https://culture.pl/en/article/polish-food-101-pierogi

Pljeskavica, Serbia

 The most popular are the PljeskavicaSticking with the majesty of grilled meats, Pljeskavica also goes by the name ‘Serbian Hamburger’. Like anything getting compared to the ideological West, this is like the original only much bigger and much better. If you’re feeling particularly gluttonous you can get it stuffed with cheese, although the word ‘heavy’ immediately springs to mind in that case. Pljeskavica is a national treasure.

http://cookingtheglobe.com/pljeskavica-serbian-burger-recipe/

Potica, Slovenia

Slovenian can prepare more than 70 different fillings for Potica, which is made from different types of dough. Potica is a rolled-up cake made with very thin dough and various fillings. Potica filled with tarragon is the most typical Slovenian one. Other typical fillings include walnuts, poppy seeds, pork cracklings, chives, lovage, cheese and others. The traditional Potica served at Easter and Christmas.

https://globalstorybook.org/traditional-slovenian-dishes-christmas/

Swedish Meatballs(köttbullar), Sweden

Swedish meatballs, popularized around the world by their association with the Scandinavian furniture giant IKEA. Swedish meatballs, or köttbullar, must be prepared, above all, with love. This is why ‘Mom’s meatballs’ are a widespread concept in Sweden, and there are many different popular recipes. Some people feel there should be grated onion in the meatball mixture itself, while others prefer to dice the onion and fry it separately.  As part of a smorgasbord buffet, it is better to skip the gravy altogether. So Buzzers you also can choose how you’d like to taste Swedish meatballs.

http://fernwehgehtdurchdenmagen.de/

Sorrel soup, Russia

Traditional Russian soup emerged in the 11-12 century with the widespread of cabbage in Rus. There are several versions of the origin of the word “shchi”. According to the first version the word originated from ancient Russian word “съто” which means “food”, or “съти” which stands for “hot broth”. The second version suggest that the word “shchi” has the same root with the Dutch word “sky” which can be translated as “broth, chowder”.

https://www.rbth.com/russian_kitchen/2016/08/04/water-herbs-and-eggs-the-recipe-for-a-healthy-quick-summer-dish_618129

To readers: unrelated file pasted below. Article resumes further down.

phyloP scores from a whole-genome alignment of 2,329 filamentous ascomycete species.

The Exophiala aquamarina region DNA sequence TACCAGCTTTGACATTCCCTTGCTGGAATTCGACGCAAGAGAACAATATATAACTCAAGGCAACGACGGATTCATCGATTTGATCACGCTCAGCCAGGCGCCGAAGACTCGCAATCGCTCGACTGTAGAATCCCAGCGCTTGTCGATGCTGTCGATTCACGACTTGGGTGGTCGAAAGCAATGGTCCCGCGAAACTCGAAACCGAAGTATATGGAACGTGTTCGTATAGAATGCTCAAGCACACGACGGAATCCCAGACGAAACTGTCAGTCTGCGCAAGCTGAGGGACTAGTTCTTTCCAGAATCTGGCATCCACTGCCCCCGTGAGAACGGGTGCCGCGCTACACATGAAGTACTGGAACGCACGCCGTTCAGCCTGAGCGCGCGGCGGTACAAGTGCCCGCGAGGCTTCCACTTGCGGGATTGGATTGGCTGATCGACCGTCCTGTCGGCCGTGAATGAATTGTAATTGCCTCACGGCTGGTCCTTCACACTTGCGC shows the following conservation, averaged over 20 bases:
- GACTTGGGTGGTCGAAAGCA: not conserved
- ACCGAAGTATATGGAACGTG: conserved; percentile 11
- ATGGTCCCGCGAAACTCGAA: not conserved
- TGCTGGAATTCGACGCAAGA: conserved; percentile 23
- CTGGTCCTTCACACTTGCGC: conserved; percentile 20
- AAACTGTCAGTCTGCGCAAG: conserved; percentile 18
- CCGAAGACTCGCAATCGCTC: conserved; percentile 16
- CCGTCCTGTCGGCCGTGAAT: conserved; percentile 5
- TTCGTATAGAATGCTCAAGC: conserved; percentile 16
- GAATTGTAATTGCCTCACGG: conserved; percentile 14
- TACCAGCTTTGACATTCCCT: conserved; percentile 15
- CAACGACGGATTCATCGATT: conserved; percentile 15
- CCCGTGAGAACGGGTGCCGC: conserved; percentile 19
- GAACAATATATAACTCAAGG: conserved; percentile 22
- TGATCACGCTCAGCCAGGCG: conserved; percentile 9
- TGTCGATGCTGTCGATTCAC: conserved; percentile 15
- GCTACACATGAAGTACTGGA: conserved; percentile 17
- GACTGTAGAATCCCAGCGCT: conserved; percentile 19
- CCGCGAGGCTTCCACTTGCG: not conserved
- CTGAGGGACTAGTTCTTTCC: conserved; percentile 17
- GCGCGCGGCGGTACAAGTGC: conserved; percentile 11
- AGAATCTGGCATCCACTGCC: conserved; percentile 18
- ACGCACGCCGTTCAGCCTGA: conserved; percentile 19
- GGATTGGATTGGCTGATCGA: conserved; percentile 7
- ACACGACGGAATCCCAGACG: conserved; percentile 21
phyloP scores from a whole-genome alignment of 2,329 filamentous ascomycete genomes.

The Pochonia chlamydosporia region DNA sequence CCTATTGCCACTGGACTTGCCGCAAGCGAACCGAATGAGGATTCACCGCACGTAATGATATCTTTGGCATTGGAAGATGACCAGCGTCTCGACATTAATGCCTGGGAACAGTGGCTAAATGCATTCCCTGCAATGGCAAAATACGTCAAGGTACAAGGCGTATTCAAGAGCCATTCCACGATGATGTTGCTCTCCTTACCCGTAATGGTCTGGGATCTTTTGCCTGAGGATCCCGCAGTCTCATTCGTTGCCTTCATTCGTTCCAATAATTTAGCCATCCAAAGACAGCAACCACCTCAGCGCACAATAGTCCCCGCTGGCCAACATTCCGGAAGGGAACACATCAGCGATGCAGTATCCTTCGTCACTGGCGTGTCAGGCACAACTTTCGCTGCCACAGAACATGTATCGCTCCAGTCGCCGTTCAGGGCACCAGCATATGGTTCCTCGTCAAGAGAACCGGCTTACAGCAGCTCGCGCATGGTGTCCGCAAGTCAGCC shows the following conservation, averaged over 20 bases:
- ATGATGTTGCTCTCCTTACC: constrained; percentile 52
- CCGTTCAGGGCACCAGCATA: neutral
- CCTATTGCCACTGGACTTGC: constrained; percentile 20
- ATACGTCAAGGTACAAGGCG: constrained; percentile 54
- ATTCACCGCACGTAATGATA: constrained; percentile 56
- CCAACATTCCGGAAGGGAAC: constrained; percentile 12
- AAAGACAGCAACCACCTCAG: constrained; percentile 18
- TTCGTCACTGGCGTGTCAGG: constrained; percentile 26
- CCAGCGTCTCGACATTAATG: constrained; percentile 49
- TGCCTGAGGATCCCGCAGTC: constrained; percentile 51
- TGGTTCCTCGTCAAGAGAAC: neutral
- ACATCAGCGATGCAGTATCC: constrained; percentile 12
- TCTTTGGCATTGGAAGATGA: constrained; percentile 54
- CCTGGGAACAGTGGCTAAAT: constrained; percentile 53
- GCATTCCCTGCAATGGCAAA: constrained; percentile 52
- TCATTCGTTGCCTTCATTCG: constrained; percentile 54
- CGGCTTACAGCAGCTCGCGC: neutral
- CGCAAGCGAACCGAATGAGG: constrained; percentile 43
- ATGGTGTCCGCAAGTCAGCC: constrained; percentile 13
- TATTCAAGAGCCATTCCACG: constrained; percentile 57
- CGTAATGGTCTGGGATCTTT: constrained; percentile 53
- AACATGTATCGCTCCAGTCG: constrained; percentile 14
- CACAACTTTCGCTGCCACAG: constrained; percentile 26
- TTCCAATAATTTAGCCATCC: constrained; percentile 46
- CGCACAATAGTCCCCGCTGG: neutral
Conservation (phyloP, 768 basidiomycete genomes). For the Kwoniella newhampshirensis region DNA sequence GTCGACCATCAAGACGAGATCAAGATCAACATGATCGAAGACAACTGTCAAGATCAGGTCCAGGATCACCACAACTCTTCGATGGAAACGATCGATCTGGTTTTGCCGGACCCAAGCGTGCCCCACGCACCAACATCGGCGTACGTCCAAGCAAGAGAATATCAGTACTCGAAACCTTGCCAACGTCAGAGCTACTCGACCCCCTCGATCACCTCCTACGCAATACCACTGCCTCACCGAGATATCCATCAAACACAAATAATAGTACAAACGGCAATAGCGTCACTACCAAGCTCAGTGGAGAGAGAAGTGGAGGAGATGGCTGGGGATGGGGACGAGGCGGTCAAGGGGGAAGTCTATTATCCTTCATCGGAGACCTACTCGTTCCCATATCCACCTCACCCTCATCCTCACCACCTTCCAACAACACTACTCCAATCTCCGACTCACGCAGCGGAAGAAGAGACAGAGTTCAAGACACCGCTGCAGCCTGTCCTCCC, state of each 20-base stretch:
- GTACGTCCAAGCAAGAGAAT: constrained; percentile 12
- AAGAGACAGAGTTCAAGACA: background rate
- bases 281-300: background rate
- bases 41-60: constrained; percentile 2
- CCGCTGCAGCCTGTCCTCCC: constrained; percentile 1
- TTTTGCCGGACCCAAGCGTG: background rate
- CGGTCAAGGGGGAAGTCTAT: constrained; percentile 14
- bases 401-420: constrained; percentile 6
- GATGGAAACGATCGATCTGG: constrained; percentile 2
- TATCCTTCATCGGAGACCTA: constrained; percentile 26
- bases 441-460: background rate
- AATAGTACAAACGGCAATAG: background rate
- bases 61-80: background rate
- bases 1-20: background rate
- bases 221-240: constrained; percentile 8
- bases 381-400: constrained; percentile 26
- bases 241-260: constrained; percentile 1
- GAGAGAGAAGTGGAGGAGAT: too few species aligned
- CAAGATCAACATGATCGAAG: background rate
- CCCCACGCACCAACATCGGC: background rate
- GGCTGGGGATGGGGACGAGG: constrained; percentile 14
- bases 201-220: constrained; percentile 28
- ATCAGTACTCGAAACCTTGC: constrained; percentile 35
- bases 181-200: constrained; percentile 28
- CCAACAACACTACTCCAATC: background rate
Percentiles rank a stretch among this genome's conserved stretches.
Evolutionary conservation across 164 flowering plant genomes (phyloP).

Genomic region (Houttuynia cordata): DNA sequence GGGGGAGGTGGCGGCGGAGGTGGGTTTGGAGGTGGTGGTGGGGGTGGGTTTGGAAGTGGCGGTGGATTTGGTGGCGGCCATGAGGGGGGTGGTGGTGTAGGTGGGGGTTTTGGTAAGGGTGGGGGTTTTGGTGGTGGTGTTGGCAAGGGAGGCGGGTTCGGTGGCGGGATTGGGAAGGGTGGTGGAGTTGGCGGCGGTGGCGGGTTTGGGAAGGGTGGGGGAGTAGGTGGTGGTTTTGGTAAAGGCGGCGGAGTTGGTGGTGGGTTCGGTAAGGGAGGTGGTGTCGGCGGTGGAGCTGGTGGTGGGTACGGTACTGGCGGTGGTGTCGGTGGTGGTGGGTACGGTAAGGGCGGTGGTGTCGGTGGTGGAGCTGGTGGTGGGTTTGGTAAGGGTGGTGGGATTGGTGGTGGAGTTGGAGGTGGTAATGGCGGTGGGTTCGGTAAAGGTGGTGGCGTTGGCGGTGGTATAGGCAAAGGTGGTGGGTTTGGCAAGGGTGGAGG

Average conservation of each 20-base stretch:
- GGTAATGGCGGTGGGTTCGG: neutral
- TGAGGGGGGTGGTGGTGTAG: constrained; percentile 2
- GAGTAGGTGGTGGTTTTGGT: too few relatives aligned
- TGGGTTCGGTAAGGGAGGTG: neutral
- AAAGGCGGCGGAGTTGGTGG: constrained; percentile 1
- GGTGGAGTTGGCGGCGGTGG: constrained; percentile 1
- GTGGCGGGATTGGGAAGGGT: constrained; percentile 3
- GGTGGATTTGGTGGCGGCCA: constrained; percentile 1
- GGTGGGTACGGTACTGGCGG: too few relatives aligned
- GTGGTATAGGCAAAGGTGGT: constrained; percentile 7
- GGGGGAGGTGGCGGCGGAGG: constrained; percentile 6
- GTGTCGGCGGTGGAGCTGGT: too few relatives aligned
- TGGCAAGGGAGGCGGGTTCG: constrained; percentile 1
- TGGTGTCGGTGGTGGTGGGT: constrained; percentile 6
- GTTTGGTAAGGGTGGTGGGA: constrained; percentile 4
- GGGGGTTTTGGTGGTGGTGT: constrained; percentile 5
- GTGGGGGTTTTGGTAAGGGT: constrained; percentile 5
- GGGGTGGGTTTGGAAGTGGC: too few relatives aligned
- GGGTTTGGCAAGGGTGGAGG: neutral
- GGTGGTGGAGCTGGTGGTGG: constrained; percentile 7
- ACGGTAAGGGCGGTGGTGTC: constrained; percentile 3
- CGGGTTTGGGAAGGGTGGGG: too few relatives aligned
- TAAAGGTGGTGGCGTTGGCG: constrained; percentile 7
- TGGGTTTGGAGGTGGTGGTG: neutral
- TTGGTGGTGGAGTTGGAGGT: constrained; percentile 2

Pavlova, New Zealand

Pavlova is a meringue-based dessert named after the Russian ballerina Anna Pavlova who toured Australia and New Zealand in 1926. It is a meringue dessert with a crisp crust and soft, light inside, usually topped with fruit and whipped cream. 

https://www.thespruceeats.com/new-zealand-pavlova-dessert-recipe-1806317

Kiribati Crab Cocktail, Kiribati

Kiribati is the nation of islands is made up of 32 coral atolls and one solitary island, called Banaba. (An atoll is a ring-shaped, coral reef including a coral rim that encircles a lagoon.) The largest atoll there and in the world is called Kiritimati, or Christmas Island, which is 235 square miles. Kiribati crab cocktail is a beautiful way to start any meal, the largest atoll in Kiribati, is home to millions of red crabs which are now protected. These treasures can be enjoyed cold with a simple cocktail sauce or warm with some garlic butter sauce.

https://www.internationalcuisine.com/category/kiribati/

Soup Joumou, Haiti

Haitians throughout the diaspora commemorate their hard-fought freedom every year on New Year’s Day by eating Soup Joumou, a puree of soft, mild Caribbean pumpkin cooked with beef stock. Cabbage, pasta, carrots, plantains, root vegetables, celery, and various cuts of beef that can include ribs and trotters are added to that soup base, which is seasoned with Scotch bonnet chillies and other herbs and spices.

https://www.internationalcuisine.com/haitian-pumpkin-soup/